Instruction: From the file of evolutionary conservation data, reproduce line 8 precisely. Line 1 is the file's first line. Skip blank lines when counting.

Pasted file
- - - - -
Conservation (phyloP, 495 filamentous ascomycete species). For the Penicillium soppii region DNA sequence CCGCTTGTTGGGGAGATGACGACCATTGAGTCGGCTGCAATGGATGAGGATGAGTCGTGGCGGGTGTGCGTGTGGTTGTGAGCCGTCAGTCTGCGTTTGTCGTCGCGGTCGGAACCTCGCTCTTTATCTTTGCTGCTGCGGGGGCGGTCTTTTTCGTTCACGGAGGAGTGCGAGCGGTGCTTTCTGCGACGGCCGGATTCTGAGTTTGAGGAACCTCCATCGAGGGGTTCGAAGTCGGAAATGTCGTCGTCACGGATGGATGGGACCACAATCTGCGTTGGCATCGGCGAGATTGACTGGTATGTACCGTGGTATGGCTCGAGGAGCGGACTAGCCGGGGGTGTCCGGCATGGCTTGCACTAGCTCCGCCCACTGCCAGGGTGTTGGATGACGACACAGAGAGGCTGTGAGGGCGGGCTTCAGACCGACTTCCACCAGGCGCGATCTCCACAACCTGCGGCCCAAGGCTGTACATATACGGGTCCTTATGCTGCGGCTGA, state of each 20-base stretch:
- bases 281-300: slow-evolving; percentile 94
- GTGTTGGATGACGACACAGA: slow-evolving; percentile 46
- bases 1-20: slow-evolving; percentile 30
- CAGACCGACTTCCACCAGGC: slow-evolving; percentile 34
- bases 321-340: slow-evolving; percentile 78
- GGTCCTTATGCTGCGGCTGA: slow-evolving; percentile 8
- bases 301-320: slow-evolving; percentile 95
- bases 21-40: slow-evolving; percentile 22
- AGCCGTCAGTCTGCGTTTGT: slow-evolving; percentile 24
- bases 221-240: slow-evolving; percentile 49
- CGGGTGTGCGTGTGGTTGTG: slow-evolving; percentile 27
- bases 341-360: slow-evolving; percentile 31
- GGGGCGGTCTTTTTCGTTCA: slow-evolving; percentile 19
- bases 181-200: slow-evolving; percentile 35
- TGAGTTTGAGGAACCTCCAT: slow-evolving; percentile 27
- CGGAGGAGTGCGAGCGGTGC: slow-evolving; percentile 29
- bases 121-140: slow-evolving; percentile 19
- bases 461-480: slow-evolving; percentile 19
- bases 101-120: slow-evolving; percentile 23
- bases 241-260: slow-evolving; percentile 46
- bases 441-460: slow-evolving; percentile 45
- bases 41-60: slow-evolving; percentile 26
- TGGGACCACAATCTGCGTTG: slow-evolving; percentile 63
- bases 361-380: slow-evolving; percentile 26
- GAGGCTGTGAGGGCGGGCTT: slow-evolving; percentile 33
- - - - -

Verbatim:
- bases 301-320: slow-evolving; percentile 95